THE IMPACT OF ROUNDWORMS
The impact of roundworms represents the highest single animal heath cost to the Australian sheep industry, estimated at about $6 per head, or an average of $6,000 for each mob of 1,000 sheep.
About 80% of the annual cost is associated with lost production and the remaining 20% with the costs of control2. Dr Matt Playford of Dawbuts was the lead investigator in a national survey of drench resistance in sheep, published in the Australian Veterinary Journal.
“Widespread resistance was found to almost all of the available drenches. Our study found resistance to white drenches (benzimidazoles) on 96% and resistance to triples on 28% of Australian sheep properties,”3 he said.
WHY IS SUMMER DRENCHING SO IMPORTANT?
A strategic approach, combined with tactical drenching, is the key to effective worm control. Drenching at critical times such as a weaning or a summer drench with a highly-effective drench such as Startect®, will reduce larval contamination of pastures4,5, for the benefit of the whole flock and can delay the development of resistance to other drench classes when used in rotation. Combined with tactical drenching, supported by regular faecal egg counts (FEC), and carefully planned grazing management, the incorporation of Startect into the annual worm management program will reduce costs and support increased productivity across the board. “Research clearly shows that by using a highly effective drench such as Startect in your drench rotation, you not only gain productivity benefits but you will also enhance the sustainability of your worm control program,” Dr Playford said.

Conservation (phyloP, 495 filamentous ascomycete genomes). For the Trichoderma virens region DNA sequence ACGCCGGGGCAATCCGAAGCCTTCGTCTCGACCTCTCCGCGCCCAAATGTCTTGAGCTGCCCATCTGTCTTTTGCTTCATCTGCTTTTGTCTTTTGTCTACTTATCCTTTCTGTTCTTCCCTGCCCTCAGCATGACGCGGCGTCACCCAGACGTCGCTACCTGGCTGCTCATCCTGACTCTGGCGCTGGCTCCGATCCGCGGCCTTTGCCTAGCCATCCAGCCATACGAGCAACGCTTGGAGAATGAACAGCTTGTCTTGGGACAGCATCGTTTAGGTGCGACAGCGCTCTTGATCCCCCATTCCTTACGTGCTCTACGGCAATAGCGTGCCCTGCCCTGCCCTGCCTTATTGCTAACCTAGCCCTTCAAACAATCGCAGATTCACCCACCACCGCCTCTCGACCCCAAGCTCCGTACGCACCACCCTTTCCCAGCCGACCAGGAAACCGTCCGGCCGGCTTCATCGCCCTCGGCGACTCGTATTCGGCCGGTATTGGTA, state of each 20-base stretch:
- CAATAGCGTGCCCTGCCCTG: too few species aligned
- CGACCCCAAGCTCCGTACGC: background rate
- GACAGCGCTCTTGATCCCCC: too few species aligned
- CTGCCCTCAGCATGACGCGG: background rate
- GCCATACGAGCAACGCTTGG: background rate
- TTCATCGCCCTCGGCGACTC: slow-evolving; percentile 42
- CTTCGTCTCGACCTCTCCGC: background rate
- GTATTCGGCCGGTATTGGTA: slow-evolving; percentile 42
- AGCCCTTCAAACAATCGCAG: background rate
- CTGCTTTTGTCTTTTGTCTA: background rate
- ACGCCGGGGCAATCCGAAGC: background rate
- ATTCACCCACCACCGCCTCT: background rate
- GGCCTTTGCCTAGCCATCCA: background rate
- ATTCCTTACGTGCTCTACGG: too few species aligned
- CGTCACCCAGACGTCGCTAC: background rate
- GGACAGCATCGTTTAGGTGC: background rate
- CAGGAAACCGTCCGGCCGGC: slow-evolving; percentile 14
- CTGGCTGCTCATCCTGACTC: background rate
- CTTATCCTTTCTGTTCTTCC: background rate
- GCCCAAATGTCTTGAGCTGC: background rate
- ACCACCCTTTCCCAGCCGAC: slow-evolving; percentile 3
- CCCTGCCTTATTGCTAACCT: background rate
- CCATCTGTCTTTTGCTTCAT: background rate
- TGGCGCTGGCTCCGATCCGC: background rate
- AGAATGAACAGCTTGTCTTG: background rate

STARTECT – A HIGHLY-EFFECTIVE OPTION IS AVAILABLE
Derquantel, a member of the new spiroindole (SI) class of drench, is the only commercially available anthelmintic option to which resistance has not been identified in Australia or overseas. Startect combines derquantel with abamectin – a powerful macrocyclic lactone (ML)- to create a highly-effective, combination drench. This powerful combination can substantially delay the development of resistance when used as part of a strategic worm control program6.
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1. Lane J, Jubb, Shephard R, Webb-Ware J and Fordyce G. (2015). MLA Final Report: Priority list of endemic diseases for the red meat industries. MLA.
2. J Lane, T Jubb, R Shephard, J Webb-Ware, G Fordyce (2015) B.AHE.0010 Priority list of endemic diseases for the red meat industries. Meat & Livestock Australia, North Sydney
3. Playford et al. (2014). Prevalence and severity of anthelmintic resistance in ovine gastrointestinal nematodes in Australia. (2009-2012). AVJ. 92: 464-71.
4. WormBoss Worm Control Program Tasmania. http://www.wormboss.com. au/programs/tas.php (viewed 16 June 2016).
5. Love S.(2102). Don’t import drench resistance. http://www.wormboss.com.au/news/articles/drenchresistance/dont-import-drench-resistance.php (viewed 16 June 2016)
6. Leathwick, D. M., Modelling benefits of a new class of anthelmintic in combination. Vet Parasitol. 2012, 186: 93-100.